Go: Start Menu | Control Panel |
The Worst (you can get 10-30%
performance increases on your computer by uninstalling either of these
The Extra's (Any icon in your systray
- the small icons in the taskbar by your clock associated with a
Note: Don't remove it if you're going to use it :)
Quicktime (this is tied to itunes,
so if you're an itunes user you can't remove this)
Acrobat Reader (use the reader
www.foxitsoftware.com - it's faster, and doesn't have stuff
continually running on your computer)
"Connect to the Internet"
AOL and it's associated items:
ACS (AOL Connectivity Services), AOL Security etc.
Mike Lin's Startup
Control Panel and
to cleanup other stuff.
After cleaning up the excess software
do the basic protection stuff:
Install an antivirus software:
AVG (Free edition for home and
personal use only), NOD32, Norton or McAfee corporate Antivirus
Before connecting to an internet
connection make sure you have your firewall turned on: Start Menu |
Control Panel | Window Firewall (if you don't see windows firewall
click "Classic View" on the top/left side of the window)
Follow these rules and you are very
unlikely to ever have a virus or spyware problem.
Never open attachments in an
E-mail, even if you know who they are from. Viruses pretend to be
your friend when they send themselves to you. Jokes pictures and
videos are prime candidates for viruses.
Firefox and use that as your
main Web browser. Only use IE (Internet Explorer) for microsoft.com
websites and other poorly designed websites that you trust (banks
etc) that force you to use IE. Note: You can use the firefox
extension to load individual tabs with the IE browser engine.
Never click ads or other popups
in your web browser window. Never click Yes or OK to a popup from a
webpage. If you get a window that appears saying things like "Your
computer is infected with the xxx virus", or "Your computer has
spyware software installed. Click here to fix this now" these are
Make sure you regularly patch
your windows system with Windows Update or Automatic Updates.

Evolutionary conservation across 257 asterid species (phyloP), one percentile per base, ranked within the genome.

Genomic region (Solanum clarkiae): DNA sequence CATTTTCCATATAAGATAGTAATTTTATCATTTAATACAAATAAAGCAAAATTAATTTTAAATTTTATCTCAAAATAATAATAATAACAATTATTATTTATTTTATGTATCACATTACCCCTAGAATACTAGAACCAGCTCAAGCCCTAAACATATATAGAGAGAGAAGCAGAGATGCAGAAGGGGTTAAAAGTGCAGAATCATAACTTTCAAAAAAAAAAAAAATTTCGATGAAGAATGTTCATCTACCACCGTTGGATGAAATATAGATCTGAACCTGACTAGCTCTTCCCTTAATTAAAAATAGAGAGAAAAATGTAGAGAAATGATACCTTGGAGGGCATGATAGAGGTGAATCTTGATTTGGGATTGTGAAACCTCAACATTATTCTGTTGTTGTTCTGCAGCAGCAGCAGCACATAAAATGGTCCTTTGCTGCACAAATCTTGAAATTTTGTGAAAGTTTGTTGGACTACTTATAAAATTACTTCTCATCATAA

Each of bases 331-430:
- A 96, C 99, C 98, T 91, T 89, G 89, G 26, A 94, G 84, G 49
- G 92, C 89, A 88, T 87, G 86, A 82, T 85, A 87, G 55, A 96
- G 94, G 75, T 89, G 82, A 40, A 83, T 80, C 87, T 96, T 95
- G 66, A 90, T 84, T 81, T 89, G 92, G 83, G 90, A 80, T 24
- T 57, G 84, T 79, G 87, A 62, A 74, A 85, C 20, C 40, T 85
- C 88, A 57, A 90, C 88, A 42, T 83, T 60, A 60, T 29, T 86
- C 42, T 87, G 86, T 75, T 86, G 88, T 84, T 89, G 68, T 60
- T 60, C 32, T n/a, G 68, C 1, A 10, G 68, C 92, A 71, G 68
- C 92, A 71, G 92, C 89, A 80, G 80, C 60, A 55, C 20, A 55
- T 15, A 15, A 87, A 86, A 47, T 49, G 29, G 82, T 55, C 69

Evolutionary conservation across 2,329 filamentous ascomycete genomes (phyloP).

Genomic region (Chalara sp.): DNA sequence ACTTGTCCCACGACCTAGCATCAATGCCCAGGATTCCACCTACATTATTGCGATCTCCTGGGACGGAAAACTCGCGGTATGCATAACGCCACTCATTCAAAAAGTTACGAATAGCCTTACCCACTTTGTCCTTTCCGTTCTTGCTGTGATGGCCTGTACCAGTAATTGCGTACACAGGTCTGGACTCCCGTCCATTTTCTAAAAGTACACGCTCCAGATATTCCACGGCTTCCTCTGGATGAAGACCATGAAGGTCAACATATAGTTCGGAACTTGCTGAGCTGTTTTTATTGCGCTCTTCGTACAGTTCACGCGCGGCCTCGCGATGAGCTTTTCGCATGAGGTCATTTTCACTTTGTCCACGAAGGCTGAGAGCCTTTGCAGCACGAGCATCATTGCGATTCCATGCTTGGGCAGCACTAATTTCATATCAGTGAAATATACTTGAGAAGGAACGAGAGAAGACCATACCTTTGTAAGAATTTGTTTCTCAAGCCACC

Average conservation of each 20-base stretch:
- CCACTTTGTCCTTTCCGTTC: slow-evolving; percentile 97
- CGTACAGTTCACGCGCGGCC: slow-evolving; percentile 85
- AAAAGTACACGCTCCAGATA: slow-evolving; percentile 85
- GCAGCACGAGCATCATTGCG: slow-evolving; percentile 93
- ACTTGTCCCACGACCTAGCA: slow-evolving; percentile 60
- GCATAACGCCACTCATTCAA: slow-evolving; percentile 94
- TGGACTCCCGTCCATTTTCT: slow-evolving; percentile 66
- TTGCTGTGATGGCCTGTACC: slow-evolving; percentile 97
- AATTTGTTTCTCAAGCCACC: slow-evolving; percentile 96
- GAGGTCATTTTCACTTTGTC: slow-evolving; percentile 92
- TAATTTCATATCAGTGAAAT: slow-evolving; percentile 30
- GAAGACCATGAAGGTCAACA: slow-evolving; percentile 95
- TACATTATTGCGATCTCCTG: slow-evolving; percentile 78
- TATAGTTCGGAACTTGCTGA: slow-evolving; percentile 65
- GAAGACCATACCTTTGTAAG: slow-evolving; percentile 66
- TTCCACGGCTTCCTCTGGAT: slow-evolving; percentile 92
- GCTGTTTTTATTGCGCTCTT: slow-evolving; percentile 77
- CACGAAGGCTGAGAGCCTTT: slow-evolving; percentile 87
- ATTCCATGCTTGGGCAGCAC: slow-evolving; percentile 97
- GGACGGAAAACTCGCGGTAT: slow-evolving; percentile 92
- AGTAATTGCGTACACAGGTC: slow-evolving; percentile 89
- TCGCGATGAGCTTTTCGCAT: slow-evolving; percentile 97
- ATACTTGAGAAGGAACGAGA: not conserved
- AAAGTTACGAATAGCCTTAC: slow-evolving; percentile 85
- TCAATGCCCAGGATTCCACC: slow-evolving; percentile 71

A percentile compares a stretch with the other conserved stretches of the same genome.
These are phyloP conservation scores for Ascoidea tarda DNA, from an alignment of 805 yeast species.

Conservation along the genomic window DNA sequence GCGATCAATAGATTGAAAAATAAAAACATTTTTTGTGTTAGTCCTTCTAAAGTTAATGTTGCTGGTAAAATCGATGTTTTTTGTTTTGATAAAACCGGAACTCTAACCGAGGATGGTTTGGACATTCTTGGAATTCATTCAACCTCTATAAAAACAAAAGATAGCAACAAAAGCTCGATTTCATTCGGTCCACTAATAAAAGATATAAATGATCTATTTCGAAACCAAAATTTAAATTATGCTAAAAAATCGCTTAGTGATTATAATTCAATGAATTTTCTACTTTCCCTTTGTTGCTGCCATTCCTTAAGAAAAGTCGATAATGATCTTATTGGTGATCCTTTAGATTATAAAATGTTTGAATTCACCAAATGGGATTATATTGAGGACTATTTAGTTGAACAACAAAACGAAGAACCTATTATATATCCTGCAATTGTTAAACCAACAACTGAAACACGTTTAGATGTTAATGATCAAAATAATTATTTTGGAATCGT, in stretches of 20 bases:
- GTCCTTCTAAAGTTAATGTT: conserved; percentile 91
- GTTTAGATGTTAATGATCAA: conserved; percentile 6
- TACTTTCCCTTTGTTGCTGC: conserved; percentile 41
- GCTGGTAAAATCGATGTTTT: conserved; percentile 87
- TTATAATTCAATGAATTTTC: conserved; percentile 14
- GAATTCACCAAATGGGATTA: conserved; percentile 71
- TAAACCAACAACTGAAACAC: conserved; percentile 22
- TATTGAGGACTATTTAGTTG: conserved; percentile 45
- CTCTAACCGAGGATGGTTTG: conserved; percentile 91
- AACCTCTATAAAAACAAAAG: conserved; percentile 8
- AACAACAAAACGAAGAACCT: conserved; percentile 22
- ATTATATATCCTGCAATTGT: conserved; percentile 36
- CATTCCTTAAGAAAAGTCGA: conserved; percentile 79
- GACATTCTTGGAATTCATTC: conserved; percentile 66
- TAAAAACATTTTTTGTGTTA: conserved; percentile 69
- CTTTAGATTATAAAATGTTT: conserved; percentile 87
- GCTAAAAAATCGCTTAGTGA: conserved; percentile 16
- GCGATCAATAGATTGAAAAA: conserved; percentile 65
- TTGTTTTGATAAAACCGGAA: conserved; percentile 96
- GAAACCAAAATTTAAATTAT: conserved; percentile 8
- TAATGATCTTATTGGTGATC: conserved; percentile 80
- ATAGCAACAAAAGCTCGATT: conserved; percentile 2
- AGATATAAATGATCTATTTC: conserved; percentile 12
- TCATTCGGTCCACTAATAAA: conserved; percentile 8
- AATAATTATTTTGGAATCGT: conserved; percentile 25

Note: Microsoft has started making it a habit to push out items as
"Critical updates" that aren't fixing specific problems. WGA
(Windows Genuine Advantage) and IE7 are two good examples of this.
Never click links in an IM window
or E-mail message. Just like this
http://www.google.com link, a link can be made to take you
anywhere the link maker wants.
Read all E-mail in plain text
only, just looking at a picture in the preview pane of your favorite
E-mail client has been known to cause virus infections.
Do not use P2P programs (Kazaa,
Limewire, Morpheus, Shareaza, bittorrent etc.). These programs
interconnect your computer and others computers together to transfer
files. Many of the files available have viruses and spyware in them.
If you have children using your
computer Create a different windows profile for them and make it a
Limited User profile. To setup: Start Menu | Control Panel | User
accounts (if you don't see windows firewall click "Classic View" on
the top/left side of the window) | Follow the prompts to either
create a new account or modify an existing one and make it a
"Limited User" account. Note: A limited user can browse the web
and read their E-mail, but many poorly designed programs and games
can't run under a limited user account.
Every hard drive in every computer in
the world today is going to die. It's not a question of "If", it's a